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Near-Ambient-Pressure X-ray Photoelectron Spectroscopy Study of Methane-Induced Carbon Deposition on Clean and Copper-Modified Polycrystalline Nickel Materials

MPG-Autoren
http://pubman.mpdl.mpg.de/cone/persons/resource/persons130740

Rameshan,  Raffael
Inorganic Chemistry, Fritz Haber Institute, Max Planck Society;
Institute of Physical Chemistry, University of Innsbruck;

http://pubman.mpdl.mpg.de/cone/persons/resource/persons21743

Knop-Gericke,  Axel
Inorganic Chemistry, Fritz Haber Institute, Max Planck Society;

http://pubman.mpdl.mpg.de/cone/persons/resource/persons21590

Hävecker,  Michael
Inorganic Chemistry, Fritz Haber Institute, Max Planck Society;

http://pubman.mpdl.mpg.de/cone/persons/resource/persons21378

Blume,  Raoul
Inorganic Chemistry, Fritz Haber Institute, Max Planck Society;

http://pubman.mpdl.mpg.de/cone/persons/resource/persons22071

Schlögl,  Robert
Inorganic Chemistry, Fritz Haber Institute, Max Planck Society;

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jp5b07317 1..11 - acs.jpcc.pdf
(Verlagsversion), 9MB

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Zitation

Rameshan, R., Mayr, L., Klötzer, B., Eder, D., Knop-Gericke, A., Hävecker, M., et al. (2015). Near-Ambient-Pressure X-ray Photoelectron Spectroscopy Study of Methane-Induced Carbon Deposition on Clean and Copper-Modified Polycrystalline Nickel Materials. The Journal of Physical Chemistry C, 119(48), 26948-26958. doi:10.1021/acs.jpcc.5b07317.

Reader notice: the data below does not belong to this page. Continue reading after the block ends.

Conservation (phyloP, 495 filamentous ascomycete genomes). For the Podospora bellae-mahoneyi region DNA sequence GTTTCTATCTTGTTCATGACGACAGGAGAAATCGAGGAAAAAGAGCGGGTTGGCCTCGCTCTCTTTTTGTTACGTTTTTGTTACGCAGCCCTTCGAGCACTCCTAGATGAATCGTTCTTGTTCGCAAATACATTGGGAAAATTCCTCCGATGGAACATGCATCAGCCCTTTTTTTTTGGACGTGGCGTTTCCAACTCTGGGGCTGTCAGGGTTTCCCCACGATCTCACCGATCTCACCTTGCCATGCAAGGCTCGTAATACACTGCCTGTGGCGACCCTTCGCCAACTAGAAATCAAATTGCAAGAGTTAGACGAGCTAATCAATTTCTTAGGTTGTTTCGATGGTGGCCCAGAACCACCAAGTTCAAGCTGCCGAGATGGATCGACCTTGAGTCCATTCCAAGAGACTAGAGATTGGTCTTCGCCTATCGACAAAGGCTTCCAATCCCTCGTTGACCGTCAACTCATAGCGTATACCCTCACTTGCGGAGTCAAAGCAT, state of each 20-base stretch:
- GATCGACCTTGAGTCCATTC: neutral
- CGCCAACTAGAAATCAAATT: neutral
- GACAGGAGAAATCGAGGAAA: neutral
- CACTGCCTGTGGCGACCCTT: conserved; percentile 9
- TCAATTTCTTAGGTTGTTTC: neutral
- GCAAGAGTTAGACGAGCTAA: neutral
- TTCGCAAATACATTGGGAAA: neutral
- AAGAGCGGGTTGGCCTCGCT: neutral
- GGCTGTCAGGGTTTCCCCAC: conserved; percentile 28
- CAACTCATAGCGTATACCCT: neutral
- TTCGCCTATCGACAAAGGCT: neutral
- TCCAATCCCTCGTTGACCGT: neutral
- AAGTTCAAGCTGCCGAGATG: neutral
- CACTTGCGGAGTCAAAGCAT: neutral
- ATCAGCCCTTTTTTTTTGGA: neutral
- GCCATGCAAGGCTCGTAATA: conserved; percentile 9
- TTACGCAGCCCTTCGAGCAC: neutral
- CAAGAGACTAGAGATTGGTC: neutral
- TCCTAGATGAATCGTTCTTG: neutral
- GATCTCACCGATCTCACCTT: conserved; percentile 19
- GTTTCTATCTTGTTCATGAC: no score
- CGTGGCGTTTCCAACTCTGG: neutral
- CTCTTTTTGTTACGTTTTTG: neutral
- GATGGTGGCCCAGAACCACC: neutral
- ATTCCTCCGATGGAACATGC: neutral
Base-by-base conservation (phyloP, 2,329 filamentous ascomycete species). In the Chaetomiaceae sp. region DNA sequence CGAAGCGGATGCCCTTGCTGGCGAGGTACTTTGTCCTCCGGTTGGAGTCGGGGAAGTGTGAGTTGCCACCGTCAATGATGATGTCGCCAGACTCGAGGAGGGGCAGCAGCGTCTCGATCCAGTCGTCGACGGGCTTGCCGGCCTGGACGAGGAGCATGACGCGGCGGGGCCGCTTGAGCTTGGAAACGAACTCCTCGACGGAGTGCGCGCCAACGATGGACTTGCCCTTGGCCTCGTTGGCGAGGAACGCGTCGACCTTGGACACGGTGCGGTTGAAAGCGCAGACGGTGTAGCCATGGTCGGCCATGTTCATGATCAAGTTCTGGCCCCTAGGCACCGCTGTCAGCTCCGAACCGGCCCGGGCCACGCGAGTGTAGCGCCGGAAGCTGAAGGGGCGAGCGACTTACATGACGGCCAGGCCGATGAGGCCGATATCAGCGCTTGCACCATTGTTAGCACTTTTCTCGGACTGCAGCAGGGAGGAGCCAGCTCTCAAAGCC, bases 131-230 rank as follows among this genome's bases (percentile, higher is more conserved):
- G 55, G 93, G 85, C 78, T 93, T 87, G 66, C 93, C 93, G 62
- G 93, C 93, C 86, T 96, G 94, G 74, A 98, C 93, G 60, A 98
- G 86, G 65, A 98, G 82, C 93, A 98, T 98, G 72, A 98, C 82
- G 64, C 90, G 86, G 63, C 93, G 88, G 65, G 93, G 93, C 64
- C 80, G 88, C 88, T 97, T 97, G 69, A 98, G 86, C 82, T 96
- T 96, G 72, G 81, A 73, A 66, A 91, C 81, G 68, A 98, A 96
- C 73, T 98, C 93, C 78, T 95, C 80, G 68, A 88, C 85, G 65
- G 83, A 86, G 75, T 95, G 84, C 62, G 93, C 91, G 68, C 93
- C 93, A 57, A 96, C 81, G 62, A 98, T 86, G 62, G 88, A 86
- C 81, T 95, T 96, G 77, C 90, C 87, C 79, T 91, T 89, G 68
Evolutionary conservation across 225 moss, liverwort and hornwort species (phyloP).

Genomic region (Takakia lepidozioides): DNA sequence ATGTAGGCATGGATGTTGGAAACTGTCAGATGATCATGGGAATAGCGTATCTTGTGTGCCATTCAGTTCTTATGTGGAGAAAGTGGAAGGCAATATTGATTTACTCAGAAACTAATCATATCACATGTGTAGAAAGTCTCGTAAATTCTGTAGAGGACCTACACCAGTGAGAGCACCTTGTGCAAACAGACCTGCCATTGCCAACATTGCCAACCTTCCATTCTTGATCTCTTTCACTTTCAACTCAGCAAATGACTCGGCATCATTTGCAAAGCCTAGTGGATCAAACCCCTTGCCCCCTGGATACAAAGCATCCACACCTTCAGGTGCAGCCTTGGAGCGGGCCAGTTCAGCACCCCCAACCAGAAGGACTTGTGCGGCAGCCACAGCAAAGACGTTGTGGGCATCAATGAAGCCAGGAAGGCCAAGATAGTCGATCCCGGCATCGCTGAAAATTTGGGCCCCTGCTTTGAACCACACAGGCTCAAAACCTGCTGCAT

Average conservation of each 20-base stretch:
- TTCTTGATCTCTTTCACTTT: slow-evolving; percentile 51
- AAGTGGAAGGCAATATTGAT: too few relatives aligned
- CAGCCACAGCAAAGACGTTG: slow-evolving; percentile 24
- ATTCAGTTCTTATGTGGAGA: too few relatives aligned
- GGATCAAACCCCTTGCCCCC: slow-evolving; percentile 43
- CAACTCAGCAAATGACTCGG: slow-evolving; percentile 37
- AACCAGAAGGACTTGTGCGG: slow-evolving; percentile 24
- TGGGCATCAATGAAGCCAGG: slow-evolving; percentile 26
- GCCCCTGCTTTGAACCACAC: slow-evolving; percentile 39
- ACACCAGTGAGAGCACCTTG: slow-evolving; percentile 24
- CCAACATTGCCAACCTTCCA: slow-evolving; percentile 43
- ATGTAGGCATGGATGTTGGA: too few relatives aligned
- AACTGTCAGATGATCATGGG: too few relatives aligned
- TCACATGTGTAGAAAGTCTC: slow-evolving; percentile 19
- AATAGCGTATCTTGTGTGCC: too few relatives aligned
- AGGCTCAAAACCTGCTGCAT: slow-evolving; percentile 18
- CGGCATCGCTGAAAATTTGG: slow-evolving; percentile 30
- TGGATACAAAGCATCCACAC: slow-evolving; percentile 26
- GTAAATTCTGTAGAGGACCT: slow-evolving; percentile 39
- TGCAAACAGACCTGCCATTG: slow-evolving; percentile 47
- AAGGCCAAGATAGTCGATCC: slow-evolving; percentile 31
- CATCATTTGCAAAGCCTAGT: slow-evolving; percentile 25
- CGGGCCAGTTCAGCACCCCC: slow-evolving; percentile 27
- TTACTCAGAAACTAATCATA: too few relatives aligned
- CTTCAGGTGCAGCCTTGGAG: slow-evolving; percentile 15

Zitierlink: http://hdl.handle.net/11858/00-001M-0000-0029-1966-1
Zusammenfassung
In order to simulate solid-oxide fuel cell (SOFC)-related coking mechanisms of Ni, methane-induced surface carbide and carbon growth was studied under close-to-real conditions by synchrotron-based near-ambient-pressure (NAP) X-ray photoelectron spectroscopy (XPS) in the temperature region between 250 and 600 °C. Two complementary polycrystalline Ni samples were used, namely, Ni foam—serving as a model structure for bulk Ni in cermet materials such as Ni/YSZ—and Ni foil. The growth mechanism of graphene/graphite species was found to be closely related to that previously described for ethylene-induced graphene growth on Ni(111). After a sufficiently long “incubation” period of the Ni foam in methane at 0.2 mbar and temperatures around 400 °C, cooling down to ∼250 °C, and keeping the sample at this temperature for 50–60 min, initial formation of a near-surface carbide phase was observed, which exhibited the same spectroscopic fingerprint as the C2H4 induced Ni2C phase on Ni(111). Only in the presence of this carbidic species, subsequent graphene/graphite nucleation and growth was observed. Vice versa, the absence of this species excluded further graphene/graphite formation. At temperatures above 400 °C, decomposition/bulk dissolution of the graphene/graphite phase was observed on the rather “open” surface of the Ni foam. In contrast, Ni foil showed—under otherwise identical conditions—predominant formation of unreactive amorphous carbon, which can only be removed at ≥500 °C by oxidative clean-off. Moreover, the complete suppression of carbide and subsequent graphene/graphite formation by Cu-alloying of the Ni foam and by addition of water to the methane atmosphere was verified.